An odd hobby really
Volume 43, Number 6, June 2005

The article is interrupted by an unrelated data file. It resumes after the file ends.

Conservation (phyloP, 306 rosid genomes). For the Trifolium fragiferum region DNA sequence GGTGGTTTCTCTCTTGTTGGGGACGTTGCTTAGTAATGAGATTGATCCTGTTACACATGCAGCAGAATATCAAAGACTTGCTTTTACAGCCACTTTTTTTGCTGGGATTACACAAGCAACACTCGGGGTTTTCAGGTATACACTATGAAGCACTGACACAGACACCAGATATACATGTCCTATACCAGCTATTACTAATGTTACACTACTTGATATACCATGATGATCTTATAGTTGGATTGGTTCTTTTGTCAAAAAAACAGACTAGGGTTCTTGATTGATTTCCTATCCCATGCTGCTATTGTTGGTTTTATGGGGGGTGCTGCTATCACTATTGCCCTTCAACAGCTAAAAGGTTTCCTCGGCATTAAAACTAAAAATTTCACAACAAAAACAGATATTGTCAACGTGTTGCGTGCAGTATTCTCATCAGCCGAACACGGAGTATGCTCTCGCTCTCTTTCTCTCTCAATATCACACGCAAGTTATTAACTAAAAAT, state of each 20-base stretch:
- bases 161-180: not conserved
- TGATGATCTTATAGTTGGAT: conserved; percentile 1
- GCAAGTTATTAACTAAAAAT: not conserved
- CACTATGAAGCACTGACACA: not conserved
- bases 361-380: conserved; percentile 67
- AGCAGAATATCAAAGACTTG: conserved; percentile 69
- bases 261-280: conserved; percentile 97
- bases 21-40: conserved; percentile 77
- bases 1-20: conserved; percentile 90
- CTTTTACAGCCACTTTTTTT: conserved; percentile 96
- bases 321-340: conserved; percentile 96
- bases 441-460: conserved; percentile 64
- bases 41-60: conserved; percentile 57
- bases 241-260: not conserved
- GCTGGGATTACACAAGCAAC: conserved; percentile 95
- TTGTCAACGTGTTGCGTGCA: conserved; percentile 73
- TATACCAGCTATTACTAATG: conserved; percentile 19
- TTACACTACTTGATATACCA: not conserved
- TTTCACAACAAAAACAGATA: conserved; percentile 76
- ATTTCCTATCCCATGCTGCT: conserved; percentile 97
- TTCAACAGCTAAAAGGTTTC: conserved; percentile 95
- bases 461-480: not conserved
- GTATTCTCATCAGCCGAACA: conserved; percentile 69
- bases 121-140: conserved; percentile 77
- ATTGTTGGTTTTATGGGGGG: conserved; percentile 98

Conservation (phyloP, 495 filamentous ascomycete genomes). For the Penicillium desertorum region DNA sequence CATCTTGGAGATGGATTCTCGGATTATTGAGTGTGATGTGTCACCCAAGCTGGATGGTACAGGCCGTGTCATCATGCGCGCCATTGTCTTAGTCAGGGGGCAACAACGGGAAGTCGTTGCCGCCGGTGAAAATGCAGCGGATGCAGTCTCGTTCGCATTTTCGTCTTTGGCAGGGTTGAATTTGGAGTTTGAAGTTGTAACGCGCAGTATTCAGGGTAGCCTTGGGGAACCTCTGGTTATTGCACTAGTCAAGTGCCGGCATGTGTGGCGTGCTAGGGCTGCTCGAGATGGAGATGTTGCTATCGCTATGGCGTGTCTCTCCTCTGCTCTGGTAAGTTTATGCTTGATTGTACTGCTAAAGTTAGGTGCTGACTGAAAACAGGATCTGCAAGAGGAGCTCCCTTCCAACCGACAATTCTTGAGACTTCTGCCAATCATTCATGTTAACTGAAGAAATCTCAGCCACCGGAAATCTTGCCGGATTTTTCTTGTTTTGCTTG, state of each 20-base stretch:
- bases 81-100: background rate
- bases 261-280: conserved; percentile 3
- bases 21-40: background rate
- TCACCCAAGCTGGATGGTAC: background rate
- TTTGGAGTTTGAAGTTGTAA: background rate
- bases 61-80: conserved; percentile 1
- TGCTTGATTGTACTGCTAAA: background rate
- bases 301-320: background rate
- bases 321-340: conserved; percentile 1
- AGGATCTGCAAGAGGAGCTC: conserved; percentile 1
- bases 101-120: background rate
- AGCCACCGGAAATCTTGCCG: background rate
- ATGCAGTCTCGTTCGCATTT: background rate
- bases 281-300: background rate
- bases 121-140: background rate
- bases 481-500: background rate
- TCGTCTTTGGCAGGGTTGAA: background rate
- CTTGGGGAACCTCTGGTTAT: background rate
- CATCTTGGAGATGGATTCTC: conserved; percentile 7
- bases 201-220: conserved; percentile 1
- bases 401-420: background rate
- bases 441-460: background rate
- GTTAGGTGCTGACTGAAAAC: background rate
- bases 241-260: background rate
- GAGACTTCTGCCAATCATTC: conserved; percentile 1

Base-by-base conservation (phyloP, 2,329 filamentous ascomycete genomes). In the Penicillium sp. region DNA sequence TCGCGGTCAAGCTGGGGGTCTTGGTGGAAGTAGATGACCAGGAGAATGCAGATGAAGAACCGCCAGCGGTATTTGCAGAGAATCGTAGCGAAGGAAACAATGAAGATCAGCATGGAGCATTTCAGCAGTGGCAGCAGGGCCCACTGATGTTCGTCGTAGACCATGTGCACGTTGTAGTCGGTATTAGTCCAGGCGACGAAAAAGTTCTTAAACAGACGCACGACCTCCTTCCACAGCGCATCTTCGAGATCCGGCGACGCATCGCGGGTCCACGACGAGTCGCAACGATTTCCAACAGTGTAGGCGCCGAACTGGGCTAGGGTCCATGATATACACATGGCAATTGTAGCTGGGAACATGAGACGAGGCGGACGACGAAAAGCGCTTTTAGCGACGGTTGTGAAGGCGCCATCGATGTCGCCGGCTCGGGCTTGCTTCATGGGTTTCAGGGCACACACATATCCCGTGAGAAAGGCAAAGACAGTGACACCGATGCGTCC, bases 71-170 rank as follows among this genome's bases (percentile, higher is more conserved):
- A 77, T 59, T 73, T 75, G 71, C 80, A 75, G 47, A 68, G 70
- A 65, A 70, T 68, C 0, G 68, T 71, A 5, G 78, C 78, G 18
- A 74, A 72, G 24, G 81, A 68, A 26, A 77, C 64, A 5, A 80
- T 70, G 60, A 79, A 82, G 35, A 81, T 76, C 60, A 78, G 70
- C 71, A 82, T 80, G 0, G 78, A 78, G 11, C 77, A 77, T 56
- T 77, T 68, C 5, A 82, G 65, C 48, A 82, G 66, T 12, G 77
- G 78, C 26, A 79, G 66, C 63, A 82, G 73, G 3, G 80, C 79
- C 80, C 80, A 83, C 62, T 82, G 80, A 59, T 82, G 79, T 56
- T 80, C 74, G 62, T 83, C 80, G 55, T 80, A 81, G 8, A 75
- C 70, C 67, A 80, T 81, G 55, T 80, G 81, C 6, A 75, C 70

On the surface collecting medals is something of an odd hobby – after all it doesn’t really follow the usual rules of “collecting” as such. Usually, when somebody starts collecting an item, be it postcards, matchboxes, coins or Dinky Toys, it is “varieties” that form the backbone of the accumulation. A collector looking for postcards of Salisbury Cathedral might decide to go after one of each of the different “shots” or views of that impressive building, then, after he has obtained all he reasonably can he might decide to collect cards bearing the same views as he already has but on cards published by different companies. When he has acquired all of those he may look at other buildings in the impressive close and so move outward, or turn his attention to other great cathedrals. Very rarely will you see him simply buying the same postcard over and over just because it bears a picture of the Salisbury Spire. With coins you’ll find collectors looking for dates, varieties, mintmarks, denominations. You’ll find condition becomes paramount with numismatists only adding to their cabinets when a better specimen than the one they hold comes along.; very rarely will you find a collector who collects one coin, with one date, in one condition. With Dinky Toys the same, collectors will hunt out those elusive varieties, the limited editions, the cars with blue rather than green bodywork, the tankers with Esso rather than BP on and so on and so forth, simply accumulating vast numbers of two or three different cars, even in their original packaging, is not normally something they do. Medal collectors however are different. We are happy to collect just one medal type, admittedly they will all be named to different people (we hope) but essentially the medals themselves are the same. We will happily show off our collections of “Waterloos” or QSAs, will gladly exhibit our MM groups or MSMs, will happily show anyone foolish enough to express even a passing interest drawer after drawer of GSMs or “Zulu” medals without realising that, to those not bitten by the same bug as us, these things really are all the same. To the uninitiated to accumulate these little discs, some obviously bashed about, others with tatty “original” ribbons in place and most patently uncleaned, but otherwise all absolutely identical, is madness – I’m sure many of us have experienced just this reaction from partners or friends- but we of course know differently. We aren’t collecting metal and silk, not collecting jewellery - We are, of course, collecting history, collecting memories of men (and sometimes women) who helped shape the world we live in today, we are collecting their stories and their lives and by putting them with those of their former comrades are helping to preserve their legacy just that little bit longer. Few medal collectors would disagree with this sentiment and so I am forced then to ask why it is that so many of us do still simply accumulate! Too often recently have I seen “unresearched” on a medal offered for sale, with a seeming reluctance on the part of the seller to do even the most basic groundwork (only recently I purchased a 1914 Star from a dealer only to discover he was KIA at First Ypres, the dealer hadn’t even checked the CWGC Website, something that took me all of 30 seconds and doubled the value of the medal). Too often have I heard collectors ask the simplest questions about the campaigns and battles in which the regiment that they collect to took part or, worse still, not know that those battles even existed! Too often have I seen collectors pass up the chance to do some basic reading on their subject and, far, far too often have I seen diaries, service papers, photographs and the like separated from the medals of the man to which they relate (and often discarded) as they aren’t of interest. Of course we must all collect as we see fit, but ask yourself this - if you collect “Crimeas” to the Light Brigade and don’t know about the Charge at Balaklava, if you collect South Africa Medals to the 24th Foot and know nothing of Islandawana or if you collect WWI trios to the Coldstream Guards and know nothing about the Retreat from Mons and the “Race to the Sea” then of what does your collection actually consist? Of nothing more than metal and silk and really you may as well have anything stashed away. These examples are extremes, or at least I hope so, but everyone of us is guilty of something similar, few of us can pretend to know every action for which an award in our collection was made, few of us know the full story of every battle “our” regiment fought in and all of us know we could do better. So next time you get a chance to do a bit of “reading up”, be it at the National Archives, on-line or simply by doing it the old fashioned way and buying a book, maybe you should take it, – at least then you can rebut all those who think Dinky Toys make a more fascinating collection!